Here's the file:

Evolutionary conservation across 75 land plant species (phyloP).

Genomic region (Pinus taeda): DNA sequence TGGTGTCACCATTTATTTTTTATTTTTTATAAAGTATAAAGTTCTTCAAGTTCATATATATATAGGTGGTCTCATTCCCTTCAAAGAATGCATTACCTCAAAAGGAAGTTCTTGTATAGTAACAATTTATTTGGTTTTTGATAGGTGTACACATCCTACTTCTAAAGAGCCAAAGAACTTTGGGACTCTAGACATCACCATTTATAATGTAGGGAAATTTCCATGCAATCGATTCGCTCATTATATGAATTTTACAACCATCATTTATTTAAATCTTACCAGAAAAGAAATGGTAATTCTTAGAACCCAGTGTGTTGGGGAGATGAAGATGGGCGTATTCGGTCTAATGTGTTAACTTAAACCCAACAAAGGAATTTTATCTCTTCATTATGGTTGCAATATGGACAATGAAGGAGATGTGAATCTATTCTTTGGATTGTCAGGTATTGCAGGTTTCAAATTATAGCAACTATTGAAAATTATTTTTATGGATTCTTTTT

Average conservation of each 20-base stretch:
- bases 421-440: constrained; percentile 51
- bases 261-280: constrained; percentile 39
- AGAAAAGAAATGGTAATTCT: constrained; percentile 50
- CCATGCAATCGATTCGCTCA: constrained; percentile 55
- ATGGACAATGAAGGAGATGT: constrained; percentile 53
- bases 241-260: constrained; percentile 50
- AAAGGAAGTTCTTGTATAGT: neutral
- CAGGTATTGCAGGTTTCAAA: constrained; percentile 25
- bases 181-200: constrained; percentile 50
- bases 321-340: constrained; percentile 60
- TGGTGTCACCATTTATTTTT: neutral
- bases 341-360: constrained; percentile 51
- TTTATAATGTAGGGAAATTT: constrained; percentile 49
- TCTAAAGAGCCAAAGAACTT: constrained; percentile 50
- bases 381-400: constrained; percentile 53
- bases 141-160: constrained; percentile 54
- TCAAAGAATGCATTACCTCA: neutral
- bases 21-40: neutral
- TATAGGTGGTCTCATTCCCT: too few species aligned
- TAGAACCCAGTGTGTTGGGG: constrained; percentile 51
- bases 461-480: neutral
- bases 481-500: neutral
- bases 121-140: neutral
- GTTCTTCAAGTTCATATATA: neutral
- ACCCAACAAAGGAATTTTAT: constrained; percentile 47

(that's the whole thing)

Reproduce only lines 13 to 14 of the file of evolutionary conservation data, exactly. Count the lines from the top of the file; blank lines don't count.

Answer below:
- bases 321-340: constrained; percentile 60
- TGGTGTCACCATTTATTTTT: neutral